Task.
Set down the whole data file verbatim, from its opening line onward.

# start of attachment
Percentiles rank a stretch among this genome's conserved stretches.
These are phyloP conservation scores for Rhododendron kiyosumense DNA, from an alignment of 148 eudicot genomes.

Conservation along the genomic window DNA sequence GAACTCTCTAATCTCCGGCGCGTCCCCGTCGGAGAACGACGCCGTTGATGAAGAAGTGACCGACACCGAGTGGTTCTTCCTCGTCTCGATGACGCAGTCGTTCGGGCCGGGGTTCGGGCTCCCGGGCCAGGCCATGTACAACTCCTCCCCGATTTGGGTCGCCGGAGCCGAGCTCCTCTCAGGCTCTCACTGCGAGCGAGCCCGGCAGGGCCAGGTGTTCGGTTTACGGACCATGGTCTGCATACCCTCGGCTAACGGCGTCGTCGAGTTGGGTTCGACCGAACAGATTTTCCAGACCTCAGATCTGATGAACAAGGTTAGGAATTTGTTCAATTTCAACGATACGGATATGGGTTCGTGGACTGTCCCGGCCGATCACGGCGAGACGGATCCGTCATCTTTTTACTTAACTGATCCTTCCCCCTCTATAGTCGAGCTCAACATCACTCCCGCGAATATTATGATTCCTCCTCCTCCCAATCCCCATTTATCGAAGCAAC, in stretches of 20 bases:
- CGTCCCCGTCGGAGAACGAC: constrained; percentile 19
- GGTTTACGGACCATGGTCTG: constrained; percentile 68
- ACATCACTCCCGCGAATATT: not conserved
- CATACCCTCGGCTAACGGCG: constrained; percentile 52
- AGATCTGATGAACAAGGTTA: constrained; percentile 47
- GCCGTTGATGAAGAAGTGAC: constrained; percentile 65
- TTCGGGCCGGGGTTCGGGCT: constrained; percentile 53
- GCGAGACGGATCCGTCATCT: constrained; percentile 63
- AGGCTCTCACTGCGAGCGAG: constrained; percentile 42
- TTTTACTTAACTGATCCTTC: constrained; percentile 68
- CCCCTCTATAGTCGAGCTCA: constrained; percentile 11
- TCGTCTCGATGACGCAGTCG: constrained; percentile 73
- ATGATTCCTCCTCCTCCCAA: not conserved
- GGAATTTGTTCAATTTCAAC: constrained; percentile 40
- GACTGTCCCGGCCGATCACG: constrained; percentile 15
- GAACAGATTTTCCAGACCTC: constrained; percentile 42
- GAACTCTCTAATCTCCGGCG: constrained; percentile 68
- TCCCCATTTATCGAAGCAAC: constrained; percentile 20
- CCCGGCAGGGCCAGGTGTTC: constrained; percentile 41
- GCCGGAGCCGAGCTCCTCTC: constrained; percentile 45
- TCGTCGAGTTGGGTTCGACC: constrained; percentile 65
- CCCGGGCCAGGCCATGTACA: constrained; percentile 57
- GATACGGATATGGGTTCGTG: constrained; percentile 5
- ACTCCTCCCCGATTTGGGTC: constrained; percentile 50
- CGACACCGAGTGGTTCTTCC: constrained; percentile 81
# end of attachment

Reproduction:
Percentiles rank a stretch among this genome's conserved stretches.
These are phyloP conservation scores for Rhododendron kiyosumense DNA, from an alignment of 148 eudicot genomes.

Conservation along the genomic window DNA sequence GAACTCTCTAATCTCCGGCGCGTCCCCGTCGGAGAACGACGCCGTTGATGAAGAAGTGACCGACACCGAGTGGTTCTTCCTCGTCTCGATGACGCAGTCGTTCGGGCCGGGGTTCGGGCTCCCGGGCCAGGCCATGTACAACTCCTCCCCGATTTGGGTCGCCGGAGCCGAGCTCCTCTCAGGCTCTCACTGCGAGCGAGCCCGGCAGGGCCAGGTGTTCGGTTTACGGACCATGGTCTGCATACCCTCGGCTAACGGCGTCGTCGAGTTGGGTTCGACCGAACAGATTTTCCAGACCTCAGATCTGATGAACAAGGTTAGGAATTTGTTCAATTTCAACGATACGGATATGGGTTCGTGGACTGTCCCGGCCGATCACGGCGAGACGGATCCGTCATCTTTTTACTTAACTGATCCTTCCCCCTCTATAGTCGAGCTCAACATCACTCCCGCGAATATTATGATTCCTCCTCCTCCCAATCCCCATTTATCGAAGCAAC, in stretches of 20 bases:
- CGTCCCCGTCGGAGAACGAC: constrained; percentile 19
- GGTTTACGGACCATGGTCTG: constrained; percentile 68
- ACATCACTCCCGCGAATATT: not conserved
- CATACCCTCGGCTAACGGCG: constrained; percentile 52
- AGATCTGATGAACAAGGTTA: constrained; percentile 47
- GCCGTTGATGAAGAAGTGAC: constrained; percentile 65
- TTCGGGCCGGGGTTCGGGCT: constrained; percentile 53
- GCGAGACGGATCCGTCATCT: constrained; percentile 63
- AGGCTCTCACTGCGAGCGAG: constrained; percentile 42
- TTTTACTTAACTGATCCTTC: constrained; percentile 68
- CCCCTCTATAGTCGAGCTCA: constrained; percentile 11
- TCGTCTCGATGACGCAGTCG: constrained; percentile 73
- ATGATTCCTCCTCCTCCCAA: not conserved
- GGAATTTGTTCAATTTCAAC: constrained; percentile 40
- GACTGTCCCGGCCGATCACG: constrained; percentile 15
- GAACAGATTTTCCAGACCTC: constrained; percentile 42
- GAACTCTCTAATCTCCGGCG: constrained; percentile 68
- TCCCCATTTATCGAAGCAAC: constrained; percentile 20
- CCCGGCAGGGCCAGGTGTTC: constrained; percentile 41
- GCCGGAGCCGAGCTCCTCTC: constrained; percentile 45
- TCGTCGAGTTGGGTTCGACC: constrained; percentile 65
- CCCGGGCCAGGCCATGTACA: constrained; percentile 57
- GATACGGATATGGGTTCGTG: constrained; percentile 5
- ACTCCTCCCCGATTTGGGTC: constrained; percentile 50
- CGACACCGAGTGGTTCTTCC: constrained; percentile 81